Highway Fatalities Unexpectedly Surge

Was a warm winter to blame?

by on Jul.25, 2012

After a steady, 7-year decline, traffic deaths jumped sharply during the 1st quarter of 2012.

After a decade of sharp declines, highway fatalities increased unexpectedly during the first quarter of 2012, according to preliminary government data – and a warm winter may catch at least some of the blame.

Traffic deaths surged a substantial 13.5% for the three-month period, according to a preliminary analysis by the National Highway Traffic Safety Administration.  That’s a significant reversal of recent trends.  Last year, roadway fatalities fell 1.7%, to the lowest overall total in more than 60 years.  And, on a per-mile basis, it was an all-time record.

Stay in the Know!

For the first quarter of this year, NHTSA says 7,360 people were called in traffic accidents, up from 6,720 the year before.  If that figure holds it would work out to about 1.10 deaths per 100 million miles driven compared to 0.98 deaths the year before.

Despite bad winter road conditions in many parts of the country, the first quarter generally sees a decline in traffic deaths because people drive less.  And, in general, American motorists have been curtailing driving, in recent years, to compensate for rising fuel prices.

But there was a 1.4% surge in the number of miles Americans drove during the first quarter of 2012, and that may have been encouraged by the unusually mild winter that brought spring and even summer-like temperatures to much of the country.

Noting the first quarter was “unseasonably warmer than usual in most areas of the country,” a NHTSA statement cautioned that, “Consequently, the fatality rate for the first quarter should not be used to make inferences for the fatality rate for the whole of 2012.”

Certainly, safety advocates hope that’s the case.  The U.S. traffic death total has been plunging sharply for the last seven years.  As recently as 2005, there were 43,510 deaths on U.S. roads – a figure that includes pedestrian fatalities. But last year’s number came in at 32,310, the lowest figure since 1949. On a per-miles-driven rate it was the lowest number since the government began keeping records in 1921.

Travel also fell last year by 1.2%, year-over-year, to 2.963 trillion miles driven by American motorists.  That was the lowest figure since 2003.  But Americans drove an extra 9.7 billion miles during the mild first quarter, a 1.4% increase over January to March 2011.

NHTSA’s disconcerting numbers may actually understate the problem.  Using its own data the National Safety Council estimated first-quarter 2012 traffic deaths rose to 8,170, up from 7,270 a year earlier.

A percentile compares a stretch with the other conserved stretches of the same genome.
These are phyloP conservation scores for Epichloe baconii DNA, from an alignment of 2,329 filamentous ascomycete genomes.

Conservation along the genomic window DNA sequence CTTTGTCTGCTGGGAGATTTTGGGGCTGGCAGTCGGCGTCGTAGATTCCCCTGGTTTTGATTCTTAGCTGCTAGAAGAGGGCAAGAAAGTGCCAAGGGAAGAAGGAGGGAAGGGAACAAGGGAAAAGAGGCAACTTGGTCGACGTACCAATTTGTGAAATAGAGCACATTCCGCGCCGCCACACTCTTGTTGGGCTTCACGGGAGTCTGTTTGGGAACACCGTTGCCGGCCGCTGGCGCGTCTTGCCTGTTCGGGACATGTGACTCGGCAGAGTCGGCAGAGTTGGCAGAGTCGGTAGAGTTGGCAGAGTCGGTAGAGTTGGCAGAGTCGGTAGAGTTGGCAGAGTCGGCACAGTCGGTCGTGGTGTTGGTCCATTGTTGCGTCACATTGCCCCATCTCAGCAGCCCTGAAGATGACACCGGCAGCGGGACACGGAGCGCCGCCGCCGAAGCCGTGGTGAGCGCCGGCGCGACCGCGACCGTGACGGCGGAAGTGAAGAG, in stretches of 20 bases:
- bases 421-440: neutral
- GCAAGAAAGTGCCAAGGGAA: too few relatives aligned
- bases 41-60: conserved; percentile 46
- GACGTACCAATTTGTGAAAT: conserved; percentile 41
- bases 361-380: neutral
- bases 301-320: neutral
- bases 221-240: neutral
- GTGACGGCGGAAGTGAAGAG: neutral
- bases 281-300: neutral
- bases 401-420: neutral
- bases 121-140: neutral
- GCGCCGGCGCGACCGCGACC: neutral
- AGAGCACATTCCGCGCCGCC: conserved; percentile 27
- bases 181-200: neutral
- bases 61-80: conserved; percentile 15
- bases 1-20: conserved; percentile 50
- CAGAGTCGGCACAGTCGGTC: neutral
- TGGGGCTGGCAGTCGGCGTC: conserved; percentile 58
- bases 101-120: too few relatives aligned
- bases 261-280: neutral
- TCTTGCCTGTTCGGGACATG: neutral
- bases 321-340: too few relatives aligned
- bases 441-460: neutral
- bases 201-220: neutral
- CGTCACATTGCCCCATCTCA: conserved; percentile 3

Whatever the final number, researchers will clearly be examining their data to determine the precise cause of, most likely, causes.  Safety experts have been worried about increasing problems with driver distraction, something U.S. Secretary of Transportation Ray LaHood has described as an “epidemic,” responsible for as much as one in 11 fatalities on American roads.

Tags: , , , , , , , , , , , , ,

2 Responses to “Highway Fatalities Unexpectedly Surge”

  1. r123t says:

    No doubt driver distraction is a significant part of the problem, but I would think that crowded interstates and secondary roads, roads that are archaic given the demands of high speeds, are a bigger part of the problem. As a nation we keep putting off the repair of these roads and indeed the crucial updates that need to be made to our interstate system because of the interference of the Grover Norquist, no-new tax crowd. NHTSA can blame these deaths on distraction, because that doesn’t cost them any money or political capital, but the real results will be when our country decides to repair the roads and bridges, and build safer, wider interstates with better signage and GPS features installed in all cars, to say nothing of accident-avoidance features being installed in all new cars. In an election year, Lahood won’t own up to this, but if Obama is elected to a second term, he and his agencies will be a lot freer to advocate for a lot of things, given that he will be a President not running for another term.

    • Paul A. Eisenstein says:

      Perhaps, but he will also be a lame duck likely facing at least one chamber on the Hill controlled by his rivals. Will the GOP be singularly focused on the 2016 election, should Obama win re-election or decide to go a more bipartisan road? Likely we’ll have to see how the November voting goes.

      Paul A. Eisenstein
      Publisher, TheDetroitBureau.com